Bee Nguyen (pronounced Win), who represents Georgia House District 89, topped the field of Democrats during a May 24 primary election. Nguyen finished with 44.32 percent of the vote.
In second place was former state House member Dee Dawkins-Haigler, who captured 18.67 percent of the vote. Because neither garnered more than 50 percent, a runoff is required.
The winner of their June 21 match-up will advance to face Raffensperger, who claimed 52.25 percent of the vote in a field of four in the Republican primary in May. Also on the ballot for the Nov. 8 general election are Ted Metz, a libertarian, and Brenda Nelson-Porter, a nonpartisan, write-in candidate.
Raffensperger triumphed in the first hurdle to keep his job despite former President Donald Trump’s aggressive campaign against him. Trump backed Raffensperger’s challenger Jody Hice, a Georgia congressman representing the 10th District.
Trump and Hice have maintained that Georgia’s 2020 election results were fraudulent and that Raffensperger should have done more to uncover the problems. The Georgia secretary of state oversees elections and certifies their results.
Trump and Hice aren’t alone in their concerns about election integrity in Georgia. A documentary released in May called “2000 Mules” illustrates how a Houston-based nonprofit believes election fraud occurred in Georgia, Arizona, Michigan, Pennsylvania, and Wisconsin. All five were swing states won by Trump’s rival for the White House, Democrat Joe Biden.
True the Vote’s experts in election integrity spent more than a year analyzing cellphone data and surveillance videos of ballot drop boxes. They say they can show patterns of “illegal ballot trafficking” during the 2020 elections.
Raffensperger’s office started looking into the organization’s formal complaint about election fraud that was filed in November 2021, an attorney for the office told the State Elections Board about 10 days after the film’s release.
But the investigation was put on hold until True the Vote hands over requested information, attorney Ryan Germany explained. The organization balked until an informant’s protection could be guaranteed.
In May, voters in Georgia smashed records for early voting in the two weeks leading up to the state’s primary. But elections workers expected turnout for the upcoming runoff to be low.
Five days of early, in-person voting for Georgia’s primary runoffs began June 13. The first three days drew in only 66, 370 Georgians to vote in person, a report from the Secretary of State’s Office showed. Of those, 27,045 requested Republican ballots, and 38,485 asked to vote in Democratic races. The remaining voters asked for nonpartisan ballots with only nonpartisan races.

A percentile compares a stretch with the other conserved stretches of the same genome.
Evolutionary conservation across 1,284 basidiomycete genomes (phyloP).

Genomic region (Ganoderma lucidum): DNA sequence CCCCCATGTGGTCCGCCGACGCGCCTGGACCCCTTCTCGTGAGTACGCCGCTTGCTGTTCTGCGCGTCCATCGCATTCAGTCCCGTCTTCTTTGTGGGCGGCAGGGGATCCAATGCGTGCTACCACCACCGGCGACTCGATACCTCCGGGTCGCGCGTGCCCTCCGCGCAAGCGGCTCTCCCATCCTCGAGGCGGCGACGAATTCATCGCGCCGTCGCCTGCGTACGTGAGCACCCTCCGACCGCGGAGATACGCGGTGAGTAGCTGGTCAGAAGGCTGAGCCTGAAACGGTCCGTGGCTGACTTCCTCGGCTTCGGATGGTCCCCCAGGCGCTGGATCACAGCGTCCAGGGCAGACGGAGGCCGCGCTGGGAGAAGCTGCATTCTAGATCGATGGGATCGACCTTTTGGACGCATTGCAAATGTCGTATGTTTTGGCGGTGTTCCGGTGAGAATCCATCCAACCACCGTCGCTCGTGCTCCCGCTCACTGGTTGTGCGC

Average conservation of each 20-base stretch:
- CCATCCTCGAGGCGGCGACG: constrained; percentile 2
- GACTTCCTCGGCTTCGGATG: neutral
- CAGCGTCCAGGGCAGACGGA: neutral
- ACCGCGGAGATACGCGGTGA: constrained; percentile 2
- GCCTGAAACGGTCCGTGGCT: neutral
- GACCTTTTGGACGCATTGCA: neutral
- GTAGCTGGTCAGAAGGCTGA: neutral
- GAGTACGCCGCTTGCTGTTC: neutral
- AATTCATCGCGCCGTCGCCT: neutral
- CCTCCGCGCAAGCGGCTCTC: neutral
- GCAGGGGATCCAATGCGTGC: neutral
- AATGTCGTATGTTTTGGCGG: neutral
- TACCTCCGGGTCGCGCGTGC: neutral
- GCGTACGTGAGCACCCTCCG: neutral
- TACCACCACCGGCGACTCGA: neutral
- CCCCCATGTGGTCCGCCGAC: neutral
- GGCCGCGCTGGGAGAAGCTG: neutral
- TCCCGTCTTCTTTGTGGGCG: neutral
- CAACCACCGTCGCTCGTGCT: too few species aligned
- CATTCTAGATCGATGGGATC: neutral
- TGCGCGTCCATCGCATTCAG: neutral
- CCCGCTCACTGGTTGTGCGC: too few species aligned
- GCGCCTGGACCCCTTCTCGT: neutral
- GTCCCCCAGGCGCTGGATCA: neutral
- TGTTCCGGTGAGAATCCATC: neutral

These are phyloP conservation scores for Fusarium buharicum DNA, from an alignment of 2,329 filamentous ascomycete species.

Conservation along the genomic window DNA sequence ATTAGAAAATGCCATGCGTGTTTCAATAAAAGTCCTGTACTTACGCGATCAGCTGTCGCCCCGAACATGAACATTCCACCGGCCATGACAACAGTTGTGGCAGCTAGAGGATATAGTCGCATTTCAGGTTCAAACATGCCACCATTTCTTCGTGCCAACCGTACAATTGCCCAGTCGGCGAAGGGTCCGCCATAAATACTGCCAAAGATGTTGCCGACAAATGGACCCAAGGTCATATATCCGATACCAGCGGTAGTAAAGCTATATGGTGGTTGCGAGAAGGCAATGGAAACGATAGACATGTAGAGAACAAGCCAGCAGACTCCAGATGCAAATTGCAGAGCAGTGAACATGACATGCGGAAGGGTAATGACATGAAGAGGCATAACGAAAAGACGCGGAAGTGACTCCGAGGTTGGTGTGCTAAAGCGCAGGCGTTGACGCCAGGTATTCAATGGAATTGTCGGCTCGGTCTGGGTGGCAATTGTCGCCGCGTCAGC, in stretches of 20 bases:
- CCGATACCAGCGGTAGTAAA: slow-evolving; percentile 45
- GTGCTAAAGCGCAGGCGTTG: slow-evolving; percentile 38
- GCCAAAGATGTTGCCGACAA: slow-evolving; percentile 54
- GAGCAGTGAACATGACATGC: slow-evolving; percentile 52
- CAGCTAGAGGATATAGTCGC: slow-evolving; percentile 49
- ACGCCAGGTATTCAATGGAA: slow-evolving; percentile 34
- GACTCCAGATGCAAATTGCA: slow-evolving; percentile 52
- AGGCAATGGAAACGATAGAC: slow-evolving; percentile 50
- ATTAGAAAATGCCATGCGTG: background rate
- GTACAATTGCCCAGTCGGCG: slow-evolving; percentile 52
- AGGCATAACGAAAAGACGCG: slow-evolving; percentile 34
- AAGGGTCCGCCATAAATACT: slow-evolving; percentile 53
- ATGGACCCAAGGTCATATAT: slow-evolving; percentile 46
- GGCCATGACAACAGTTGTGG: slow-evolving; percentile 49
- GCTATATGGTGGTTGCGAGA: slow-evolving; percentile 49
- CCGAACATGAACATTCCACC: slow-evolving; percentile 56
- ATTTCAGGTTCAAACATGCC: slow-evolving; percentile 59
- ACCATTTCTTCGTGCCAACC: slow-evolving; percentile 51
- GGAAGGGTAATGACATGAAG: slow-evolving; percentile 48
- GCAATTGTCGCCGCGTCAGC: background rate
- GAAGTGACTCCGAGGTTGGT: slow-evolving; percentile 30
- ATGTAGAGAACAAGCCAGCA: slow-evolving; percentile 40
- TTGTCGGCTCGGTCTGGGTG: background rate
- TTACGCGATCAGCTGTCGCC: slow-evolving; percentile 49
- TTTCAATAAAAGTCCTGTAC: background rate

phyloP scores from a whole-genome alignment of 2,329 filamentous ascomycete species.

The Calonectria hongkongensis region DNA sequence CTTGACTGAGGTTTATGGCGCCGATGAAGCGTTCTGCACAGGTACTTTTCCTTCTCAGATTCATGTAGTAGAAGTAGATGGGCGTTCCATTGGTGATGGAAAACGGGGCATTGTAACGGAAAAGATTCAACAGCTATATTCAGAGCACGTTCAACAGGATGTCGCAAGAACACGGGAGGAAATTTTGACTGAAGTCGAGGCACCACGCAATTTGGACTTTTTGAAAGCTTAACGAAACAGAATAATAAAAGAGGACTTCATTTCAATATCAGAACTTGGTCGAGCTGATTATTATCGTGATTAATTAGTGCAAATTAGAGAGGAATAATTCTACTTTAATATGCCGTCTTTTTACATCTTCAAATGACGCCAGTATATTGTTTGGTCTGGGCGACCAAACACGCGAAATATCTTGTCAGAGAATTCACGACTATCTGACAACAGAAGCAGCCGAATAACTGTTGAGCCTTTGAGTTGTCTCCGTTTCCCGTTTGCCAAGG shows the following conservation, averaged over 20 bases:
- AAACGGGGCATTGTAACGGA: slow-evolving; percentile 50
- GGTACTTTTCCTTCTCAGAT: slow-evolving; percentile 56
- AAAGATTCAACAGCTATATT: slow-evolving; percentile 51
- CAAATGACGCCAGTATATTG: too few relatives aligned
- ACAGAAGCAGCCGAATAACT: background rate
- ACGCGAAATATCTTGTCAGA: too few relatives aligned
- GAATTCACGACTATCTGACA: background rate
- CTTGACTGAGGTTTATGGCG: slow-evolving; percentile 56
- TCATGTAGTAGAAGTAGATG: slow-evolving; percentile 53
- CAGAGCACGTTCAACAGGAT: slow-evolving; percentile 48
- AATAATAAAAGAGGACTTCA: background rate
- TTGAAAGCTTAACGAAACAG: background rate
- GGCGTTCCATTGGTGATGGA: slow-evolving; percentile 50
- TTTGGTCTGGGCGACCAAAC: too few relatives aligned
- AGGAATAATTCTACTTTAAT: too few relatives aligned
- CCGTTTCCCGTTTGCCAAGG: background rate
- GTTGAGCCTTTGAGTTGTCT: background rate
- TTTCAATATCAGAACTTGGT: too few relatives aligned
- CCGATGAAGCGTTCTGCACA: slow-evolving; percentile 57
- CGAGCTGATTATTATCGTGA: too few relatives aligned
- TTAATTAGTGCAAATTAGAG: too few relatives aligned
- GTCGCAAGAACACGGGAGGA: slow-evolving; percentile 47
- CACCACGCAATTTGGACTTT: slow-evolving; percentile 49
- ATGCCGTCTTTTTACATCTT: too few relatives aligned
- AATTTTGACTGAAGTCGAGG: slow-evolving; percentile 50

As of early June 16, 10,463 Georgians had voted by mail in the runoff, with twice as many returning Democratic ballots as Republican ballots.
In Georgia, voters don’t register as having a party affiliation and can choose the ballot they’d like to use during primary elections. Only candidates choose whether to have a party affiliation when they register to run for office.
The state had 7,004,034 voters as of December 2021. Early voting turnout for the runoff was running at about 1.1 percent.
Nguyen, who occupies the state House seat formerly held by Democratic gubernatorial candidate Stacey Abrams, lists more than 100 endorsements on her website. Abrams is one of those backing her campaign.
The daughter of Vietnamese refugees, Nguyen has highlighted her support of Black Lives Matter, and has campaigned on a plan to fight for “equity,” protect Georgians’ “freedom to vote,” and work to “ensure Georgia’s elections are always fair and secure.”
While serving in Georgia’s Legislative Assembly, she “successfully overturned the ‘exact match’ voter registration law and restored the right to vote for the 53,000 Georgians impacted by the policy,” her website states.
As secretary of state, Nguyen would work to use text messaging alert systems to reach voters, make sure election materials are translated into the languages voters speak, and “protect the election certification process by upholding the will of the people,” her website states.
Additionally, she would “develop kiosks to securely submit vote-by-mail applications and scan ID,” especially in areas with scarce broadband access, her website states. And she would “mitigate election disinformation, cybersecurity threats, and foreign interference with our elections.”
Nguyen hopes to remove “licensing barriers” for small businesses in the state and “strengthen opportunities” for entrepreneurs. She plans to “create a public registry of charities and securities known for fraudulent activities and regulate shell corporations that prey on seniors and other vulnerable Georgians to escape accountability.”
Nguyen did not respond to a request for an interview.
Her opponent, Dawkins-Haigler, is a wife, mother, and grandmother who served 8 1/2 years in the Georgia General Assembly. She is an author, documentary producer, and owner of a firm that helps women and minorities get elected to office or appointed to boards of directors. She has served as chairman of the Georgia Legislative Black Caucus and the Georgia Women’s Legislative Caucus. She has led or founded numerous boards and organizations.
She also has served as the chaplain for the National Black Caucus of State Legislators and the national director of regional coordinators for the National Organization of Black Elected Legislative Women. Her website states that she uses her bachelor’s degree and master’s “degrees to bridge the political, public, and religious communities and help them find solutions to eradicating racism, sexism, and classism.”
As secretary of state, she would work to “improve the professional licensing process,” create a task force to help minority business owners, and “secure the vote and increase voter participation,” her website states.
She did not respond to a request for an interview.